21–24 Jan 2016: 6th winter workshop on history of mathematics
Mathematics and society:
How mathematics contributes to the quality of life
Second announcement with call for papers is available he re (in PDF).
Final programme with abstracts is available he re (in PDF).
This annual meeting series traditionally strives to support interdisciplinary debate and explore various approaches to history of mathematics. In our effort to show mathematics as an indispensable part of our culture, this time we are focusing on how mathematics can improve the daily life of people. Rather than simply juxtaposing two contradictory claims, namely that “mathematics is all around us” or that “real mathematics is almost wholly useless” (G.H. Hardy), we propose to explore how mathematics influences people’s lives both directly and indirectly.
Mathematics is frequently said to have contributed to developments in technology, notably in fields like aerodynamics and computing. On another level, doing well in mathematics was, since the industrial revolution, thought to imply the possibility of getting a better job, earning one’s bread in a less mundane way, for example as a civil engineer as opposed to a bricklayer. On yet another level, actuarial mathematics allowed people financial security even during times of bad luck. More recently, mathematics and statistics have permeated economics as well as a wide range of scientific fields from biology through medicine to psychology and sociology.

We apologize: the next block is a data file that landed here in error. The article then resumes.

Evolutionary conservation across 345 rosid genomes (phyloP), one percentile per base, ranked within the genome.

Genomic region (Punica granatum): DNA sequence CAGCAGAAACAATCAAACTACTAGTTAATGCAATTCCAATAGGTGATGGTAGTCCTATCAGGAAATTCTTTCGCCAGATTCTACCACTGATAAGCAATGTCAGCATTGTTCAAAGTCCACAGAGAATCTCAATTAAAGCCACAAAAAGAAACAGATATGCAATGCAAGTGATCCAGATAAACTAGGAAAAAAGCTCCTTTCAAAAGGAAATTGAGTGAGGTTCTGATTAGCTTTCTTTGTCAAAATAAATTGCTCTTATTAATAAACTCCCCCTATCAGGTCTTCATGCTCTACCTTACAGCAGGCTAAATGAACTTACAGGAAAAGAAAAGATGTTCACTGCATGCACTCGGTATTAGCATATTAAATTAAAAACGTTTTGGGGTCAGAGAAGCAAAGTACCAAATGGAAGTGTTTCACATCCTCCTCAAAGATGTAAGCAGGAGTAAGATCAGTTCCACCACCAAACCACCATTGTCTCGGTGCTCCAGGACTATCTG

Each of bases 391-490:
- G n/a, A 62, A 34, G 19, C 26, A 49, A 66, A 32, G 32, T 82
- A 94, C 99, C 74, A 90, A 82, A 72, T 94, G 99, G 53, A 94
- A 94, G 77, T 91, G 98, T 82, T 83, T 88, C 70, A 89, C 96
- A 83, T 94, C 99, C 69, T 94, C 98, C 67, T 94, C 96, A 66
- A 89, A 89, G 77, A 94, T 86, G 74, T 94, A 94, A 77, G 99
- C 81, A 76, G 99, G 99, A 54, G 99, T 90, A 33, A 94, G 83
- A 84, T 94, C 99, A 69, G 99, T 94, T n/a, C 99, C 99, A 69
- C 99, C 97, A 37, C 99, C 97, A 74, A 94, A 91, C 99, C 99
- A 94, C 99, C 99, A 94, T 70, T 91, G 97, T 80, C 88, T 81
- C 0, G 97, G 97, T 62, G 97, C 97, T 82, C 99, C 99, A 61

In the interdisciplinary tradition of the winter workshops in the history of mathematics, we invite contributions approaching the theme from the inside (mathematics) as well as from the outside (society), depending on the background of the researcher.
The workshop is supported by institutional cooperation project: "Interdisciplinary education of junior historians of mathematics" within the Scholarship Programme CZ07 from the Norway.